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Re: Remote DoS Attack in Eeye Iris 1.01 and SpyNet CaptureNet v3.12 Vulnerability
From: Synnergy <dethy () DETHY SYNNERGY NET>
Date: Fri, 1 Sep 2000 23:56:36 -0400
I took an interest to this thread, since it seems to be gaining much
controversy about the supposed existance of the Iris bug.
I went and downloaded the exploit provided by UssrLabs and eEye's product.
The system I used for the test was a PII 300, 64 RAM running Windows NT4.0
connected over 10 mb/sec link (D-Link ethernet card) on my local network.
The launch pad used was a PII 400, 64 RAM, running Win98 system.
Now, after 1.5 mins of running the supposed exploit, a window popped
up with an Iris 'Application Error' that caused the program to crash.
Resource usage on the client machine was terribly bloated (96%), on the
server side, likewise. A combinatinon of the Iris crash + UDP packets
would cause this, not the Iris crash alone, however. (anyone got more
results for this?) NT/SP5 is able to deal with excess UDP in a relatively
stable manner without crashing, which is why I am led to believe that the
Iris crash has contributed to the resource usage.
Some might read "buffer overflow" and think that Iris has a remotely
exploitable buffer overflow. This is not true...
Unless the reader is wearing some unique pair of magic goggles, the term
buffer overflow does -not- include "exploitable" unless it otherwise
Not all buffer overflow's are exploitable, but can be used to cause some
arbitary problem, such as a DoS. I am sure you are aware of this by now.
However, whether or not the problem is a result of a heap based overflow
remains to be seen. The excess packets sent cause the graphical display
to update quicker than it can handle, resulting in the error, from what I
(Could this be due to a bad algorithm in the program? What optimisation
is used in the code for this? Big-Oh notation considered? I can't answer
that.) It still holds true that a bug does exist. Marc seems to have very
subtely acknowledged that, Ussr Labs seem to be more or less correct in
The graphical statistics generated from Iris does suffer from this
trivial problem, but nevertheless, considering a network may be using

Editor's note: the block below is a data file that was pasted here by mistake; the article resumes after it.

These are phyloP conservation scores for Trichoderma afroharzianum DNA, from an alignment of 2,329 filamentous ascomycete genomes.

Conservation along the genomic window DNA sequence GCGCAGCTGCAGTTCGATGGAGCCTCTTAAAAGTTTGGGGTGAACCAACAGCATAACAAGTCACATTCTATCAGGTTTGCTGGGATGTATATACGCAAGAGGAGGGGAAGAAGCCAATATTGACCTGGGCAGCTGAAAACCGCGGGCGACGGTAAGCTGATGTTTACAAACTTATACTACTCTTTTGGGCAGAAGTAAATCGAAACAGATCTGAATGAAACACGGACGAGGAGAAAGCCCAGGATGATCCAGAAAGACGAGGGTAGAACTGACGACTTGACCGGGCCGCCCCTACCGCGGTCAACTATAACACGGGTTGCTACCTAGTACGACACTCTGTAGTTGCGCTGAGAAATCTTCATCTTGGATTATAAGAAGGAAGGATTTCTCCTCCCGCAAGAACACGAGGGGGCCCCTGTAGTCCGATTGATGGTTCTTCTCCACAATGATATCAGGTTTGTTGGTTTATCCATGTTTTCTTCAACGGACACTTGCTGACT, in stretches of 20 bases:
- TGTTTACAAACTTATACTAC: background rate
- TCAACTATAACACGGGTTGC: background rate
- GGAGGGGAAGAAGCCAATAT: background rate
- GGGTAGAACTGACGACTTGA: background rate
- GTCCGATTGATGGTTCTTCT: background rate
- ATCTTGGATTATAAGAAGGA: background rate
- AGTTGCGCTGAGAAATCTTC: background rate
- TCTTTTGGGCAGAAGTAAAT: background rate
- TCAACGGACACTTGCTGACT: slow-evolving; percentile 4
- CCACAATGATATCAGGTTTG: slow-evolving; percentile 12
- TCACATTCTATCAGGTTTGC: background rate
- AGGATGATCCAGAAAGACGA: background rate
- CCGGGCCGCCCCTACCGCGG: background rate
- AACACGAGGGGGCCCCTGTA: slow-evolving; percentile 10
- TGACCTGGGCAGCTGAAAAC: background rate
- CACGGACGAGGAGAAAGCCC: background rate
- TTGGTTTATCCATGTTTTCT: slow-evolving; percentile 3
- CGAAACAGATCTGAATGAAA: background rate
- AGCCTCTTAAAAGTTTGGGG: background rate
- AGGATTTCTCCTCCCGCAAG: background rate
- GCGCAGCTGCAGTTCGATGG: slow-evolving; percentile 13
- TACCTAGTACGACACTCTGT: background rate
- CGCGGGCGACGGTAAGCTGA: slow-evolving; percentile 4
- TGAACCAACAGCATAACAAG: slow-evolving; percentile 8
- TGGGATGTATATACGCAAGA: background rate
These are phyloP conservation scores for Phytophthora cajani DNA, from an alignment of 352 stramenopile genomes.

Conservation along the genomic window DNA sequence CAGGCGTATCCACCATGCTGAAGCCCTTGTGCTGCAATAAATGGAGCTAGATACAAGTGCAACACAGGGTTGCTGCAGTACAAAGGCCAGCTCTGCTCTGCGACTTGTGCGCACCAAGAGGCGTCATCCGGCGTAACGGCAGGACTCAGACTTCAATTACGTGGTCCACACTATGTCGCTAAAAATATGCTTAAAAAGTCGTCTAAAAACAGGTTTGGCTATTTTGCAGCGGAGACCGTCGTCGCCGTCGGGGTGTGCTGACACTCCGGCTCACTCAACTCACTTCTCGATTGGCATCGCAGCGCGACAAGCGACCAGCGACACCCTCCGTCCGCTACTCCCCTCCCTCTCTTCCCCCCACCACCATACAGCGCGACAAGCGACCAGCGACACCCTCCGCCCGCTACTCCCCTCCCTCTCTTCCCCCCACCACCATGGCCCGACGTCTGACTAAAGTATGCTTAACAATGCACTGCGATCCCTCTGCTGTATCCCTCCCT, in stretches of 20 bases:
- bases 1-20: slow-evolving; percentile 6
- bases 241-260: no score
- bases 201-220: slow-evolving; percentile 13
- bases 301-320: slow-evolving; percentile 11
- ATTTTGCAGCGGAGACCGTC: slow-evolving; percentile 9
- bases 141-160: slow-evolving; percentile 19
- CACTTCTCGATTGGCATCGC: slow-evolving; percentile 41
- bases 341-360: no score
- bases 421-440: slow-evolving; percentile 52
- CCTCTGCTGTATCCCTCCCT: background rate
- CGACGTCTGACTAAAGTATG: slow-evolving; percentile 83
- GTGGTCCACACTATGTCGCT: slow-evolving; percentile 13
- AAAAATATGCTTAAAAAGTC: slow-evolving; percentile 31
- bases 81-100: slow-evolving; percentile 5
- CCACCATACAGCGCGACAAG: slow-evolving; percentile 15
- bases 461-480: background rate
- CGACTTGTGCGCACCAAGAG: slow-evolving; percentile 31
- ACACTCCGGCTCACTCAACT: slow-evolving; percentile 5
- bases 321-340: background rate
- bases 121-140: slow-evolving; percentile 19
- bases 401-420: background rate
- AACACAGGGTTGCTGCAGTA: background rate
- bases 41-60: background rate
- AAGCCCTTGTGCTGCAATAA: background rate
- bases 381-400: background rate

this product to monitor network connections (internally OR externally),
the bug immediately becomes the focus of attention. Needless to say, the
vulnerability could then be used to halt network monitoring, thus making
the program defective for its purpose.
This "DoS" is not possible over the Internet unless the
machine and the target machine have better then a DS3.
USSR most likely ran across this bug when testing their "DoS" tool
an older, slower, system
Let us not forget this -is- a bug, no matter what the "special" conditions
may be. Acknowledging the bug would be more effective, rather than try to
exclude and obfuscate the factors that make this bug -seem- improbable.
From where I stand, the problem as described in the USSR advisory were
seemingly correct (although more client/server side test conditions would
have been pleasing). The bug does appear to present itself in the
p acket display updating function resulting from the excess packet
Marc was correct in saying that protocol does not matter, theoretically
this is true, USSR Labs seem to have missed this issue.
One last thing to add is that this product, although it is beta,
apparently is commercially available for a sum of money, making it
a legitimate product to be tested (and criticised) for bugs.
Anyone else out there have any test results? Perhaps you could reproduce
the bug using the same set of conditions, and under the same circumstances
as I have. Post your results. Thanks !